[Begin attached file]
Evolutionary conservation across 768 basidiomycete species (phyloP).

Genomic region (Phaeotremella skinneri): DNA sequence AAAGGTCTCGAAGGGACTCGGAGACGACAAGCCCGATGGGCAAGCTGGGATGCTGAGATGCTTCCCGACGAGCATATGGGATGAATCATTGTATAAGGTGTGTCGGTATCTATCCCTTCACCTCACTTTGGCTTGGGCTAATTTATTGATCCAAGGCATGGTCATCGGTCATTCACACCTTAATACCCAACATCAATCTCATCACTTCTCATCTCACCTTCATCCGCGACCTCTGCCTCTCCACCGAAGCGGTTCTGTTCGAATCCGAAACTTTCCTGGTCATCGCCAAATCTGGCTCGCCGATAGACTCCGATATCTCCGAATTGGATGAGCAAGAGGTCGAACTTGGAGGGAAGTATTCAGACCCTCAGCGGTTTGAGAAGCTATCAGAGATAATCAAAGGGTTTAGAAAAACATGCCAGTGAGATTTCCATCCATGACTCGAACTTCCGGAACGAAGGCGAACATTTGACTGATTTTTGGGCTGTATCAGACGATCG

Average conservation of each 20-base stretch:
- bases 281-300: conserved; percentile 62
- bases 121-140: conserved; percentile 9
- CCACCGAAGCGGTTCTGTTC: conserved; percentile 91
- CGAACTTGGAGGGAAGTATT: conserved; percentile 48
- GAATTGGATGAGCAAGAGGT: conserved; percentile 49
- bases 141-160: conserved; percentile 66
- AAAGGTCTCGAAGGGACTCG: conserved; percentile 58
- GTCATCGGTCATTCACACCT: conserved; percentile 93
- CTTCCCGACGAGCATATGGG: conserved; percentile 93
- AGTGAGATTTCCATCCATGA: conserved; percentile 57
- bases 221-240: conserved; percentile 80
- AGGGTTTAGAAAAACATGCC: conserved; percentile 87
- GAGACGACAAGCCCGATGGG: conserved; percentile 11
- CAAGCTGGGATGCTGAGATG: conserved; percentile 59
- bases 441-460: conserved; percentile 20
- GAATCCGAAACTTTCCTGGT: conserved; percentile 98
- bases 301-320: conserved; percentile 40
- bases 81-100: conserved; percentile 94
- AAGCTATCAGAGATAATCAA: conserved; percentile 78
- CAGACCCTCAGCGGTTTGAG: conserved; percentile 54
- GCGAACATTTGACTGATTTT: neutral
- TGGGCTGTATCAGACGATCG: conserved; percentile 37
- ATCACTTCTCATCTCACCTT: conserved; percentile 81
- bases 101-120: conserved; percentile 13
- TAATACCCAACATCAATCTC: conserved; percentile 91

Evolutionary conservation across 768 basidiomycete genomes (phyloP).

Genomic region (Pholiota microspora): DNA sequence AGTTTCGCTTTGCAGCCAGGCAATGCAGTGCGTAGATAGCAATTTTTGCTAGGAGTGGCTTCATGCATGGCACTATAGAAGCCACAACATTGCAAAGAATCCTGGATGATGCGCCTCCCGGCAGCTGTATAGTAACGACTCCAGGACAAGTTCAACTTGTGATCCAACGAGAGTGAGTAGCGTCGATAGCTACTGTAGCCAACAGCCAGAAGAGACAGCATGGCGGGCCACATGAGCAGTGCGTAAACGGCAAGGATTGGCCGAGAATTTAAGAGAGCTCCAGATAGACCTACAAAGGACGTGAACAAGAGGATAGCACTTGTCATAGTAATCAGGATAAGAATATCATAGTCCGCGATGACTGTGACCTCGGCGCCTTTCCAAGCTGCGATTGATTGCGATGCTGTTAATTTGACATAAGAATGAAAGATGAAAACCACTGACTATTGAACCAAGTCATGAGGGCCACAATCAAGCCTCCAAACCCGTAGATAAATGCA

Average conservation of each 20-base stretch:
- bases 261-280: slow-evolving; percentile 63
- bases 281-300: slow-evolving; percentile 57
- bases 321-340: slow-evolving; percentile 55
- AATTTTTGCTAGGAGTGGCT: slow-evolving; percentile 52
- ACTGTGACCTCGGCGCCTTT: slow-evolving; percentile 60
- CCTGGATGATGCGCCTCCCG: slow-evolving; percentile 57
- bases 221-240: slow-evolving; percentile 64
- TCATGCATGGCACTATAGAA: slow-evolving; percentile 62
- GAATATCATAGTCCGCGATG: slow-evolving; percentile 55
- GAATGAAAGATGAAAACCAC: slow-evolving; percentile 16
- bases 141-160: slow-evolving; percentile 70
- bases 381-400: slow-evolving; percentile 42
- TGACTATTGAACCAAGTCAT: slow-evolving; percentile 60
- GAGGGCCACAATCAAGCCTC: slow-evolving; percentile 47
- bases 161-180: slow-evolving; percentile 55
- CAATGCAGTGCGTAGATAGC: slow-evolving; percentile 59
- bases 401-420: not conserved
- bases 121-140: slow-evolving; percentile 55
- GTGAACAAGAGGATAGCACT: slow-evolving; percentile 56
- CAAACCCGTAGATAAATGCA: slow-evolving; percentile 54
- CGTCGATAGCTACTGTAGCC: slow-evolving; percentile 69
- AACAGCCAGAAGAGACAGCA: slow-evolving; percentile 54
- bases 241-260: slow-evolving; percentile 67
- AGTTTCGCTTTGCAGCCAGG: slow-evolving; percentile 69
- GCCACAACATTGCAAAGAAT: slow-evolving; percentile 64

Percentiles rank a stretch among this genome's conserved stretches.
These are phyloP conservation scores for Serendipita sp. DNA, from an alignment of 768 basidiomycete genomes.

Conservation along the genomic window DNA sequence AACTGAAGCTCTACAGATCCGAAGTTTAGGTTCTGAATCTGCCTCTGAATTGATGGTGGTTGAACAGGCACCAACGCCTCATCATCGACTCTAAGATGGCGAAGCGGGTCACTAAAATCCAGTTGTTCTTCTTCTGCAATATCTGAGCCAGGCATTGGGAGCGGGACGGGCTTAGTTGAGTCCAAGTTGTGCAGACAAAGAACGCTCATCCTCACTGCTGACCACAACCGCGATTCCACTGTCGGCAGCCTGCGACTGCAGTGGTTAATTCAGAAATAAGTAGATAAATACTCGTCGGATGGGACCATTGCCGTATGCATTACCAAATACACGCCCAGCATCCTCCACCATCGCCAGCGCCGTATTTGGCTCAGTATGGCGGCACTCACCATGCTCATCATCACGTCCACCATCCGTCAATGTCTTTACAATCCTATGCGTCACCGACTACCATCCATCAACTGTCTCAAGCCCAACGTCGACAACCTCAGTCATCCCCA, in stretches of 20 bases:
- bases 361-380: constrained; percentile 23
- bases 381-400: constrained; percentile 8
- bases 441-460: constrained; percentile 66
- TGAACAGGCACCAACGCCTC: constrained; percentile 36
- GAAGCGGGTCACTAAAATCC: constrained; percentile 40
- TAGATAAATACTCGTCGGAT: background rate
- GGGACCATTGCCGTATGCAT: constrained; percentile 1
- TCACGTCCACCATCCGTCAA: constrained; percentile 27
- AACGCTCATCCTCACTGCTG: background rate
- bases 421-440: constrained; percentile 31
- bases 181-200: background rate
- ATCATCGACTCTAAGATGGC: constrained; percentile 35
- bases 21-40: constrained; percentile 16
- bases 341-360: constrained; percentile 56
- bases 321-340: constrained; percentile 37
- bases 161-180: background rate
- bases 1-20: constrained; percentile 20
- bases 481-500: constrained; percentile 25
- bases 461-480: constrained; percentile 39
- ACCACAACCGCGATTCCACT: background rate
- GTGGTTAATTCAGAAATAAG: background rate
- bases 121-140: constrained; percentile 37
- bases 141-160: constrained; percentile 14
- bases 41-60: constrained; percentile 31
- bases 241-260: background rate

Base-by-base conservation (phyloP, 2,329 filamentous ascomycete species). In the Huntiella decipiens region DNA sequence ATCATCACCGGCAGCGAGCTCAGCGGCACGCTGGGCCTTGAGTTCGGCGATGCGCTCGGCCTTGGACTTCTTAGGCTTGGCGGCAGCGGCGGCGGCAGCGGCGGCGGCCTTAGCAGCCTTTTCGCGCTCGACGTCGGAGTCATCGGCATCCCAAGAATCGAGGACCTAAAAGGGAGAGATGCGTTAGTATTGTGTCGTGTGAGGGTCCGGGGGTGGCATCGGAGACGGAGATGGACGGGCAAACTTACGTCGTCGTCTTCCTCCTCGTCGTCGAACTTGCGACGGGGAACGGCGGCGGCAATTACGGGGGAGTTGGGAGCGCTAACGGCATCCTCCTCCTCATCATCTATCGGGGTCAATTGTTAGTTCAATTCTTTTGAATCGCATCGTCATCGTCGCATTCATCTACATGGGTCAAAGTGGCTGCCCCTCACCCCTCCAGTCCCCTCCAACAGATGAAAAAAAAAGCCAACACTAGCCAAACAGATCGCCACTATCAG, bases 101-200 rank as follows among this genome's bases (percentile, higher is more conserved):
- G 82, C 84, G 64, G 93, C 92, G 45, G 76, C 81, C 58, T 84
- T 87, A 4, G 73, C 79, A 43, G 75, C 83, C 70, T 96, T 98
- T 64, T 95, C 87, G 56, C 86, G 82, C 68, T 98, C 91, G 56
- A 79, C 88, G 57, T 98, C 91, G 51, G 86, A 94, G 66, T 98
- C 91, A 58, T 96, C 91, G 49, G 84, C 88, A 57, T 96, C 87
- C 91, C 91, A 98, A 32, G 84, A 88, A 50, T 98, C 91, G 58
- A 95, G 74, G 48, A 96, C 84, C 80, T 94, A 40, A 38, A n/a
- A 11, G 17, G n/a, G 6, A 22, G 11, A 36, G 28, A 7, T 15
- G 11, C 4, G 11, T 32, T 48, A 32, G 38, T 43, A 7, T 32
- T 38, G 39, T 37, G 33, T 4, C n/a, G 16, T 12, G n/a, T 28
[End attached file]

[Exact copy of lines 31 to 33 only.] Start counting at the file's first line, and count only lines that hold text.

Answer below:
Average conservation of each 20-base stretch:
- bases 261-280: slow-evolving; percentile 63
- bases 281-300: slow-evolving; percentile 57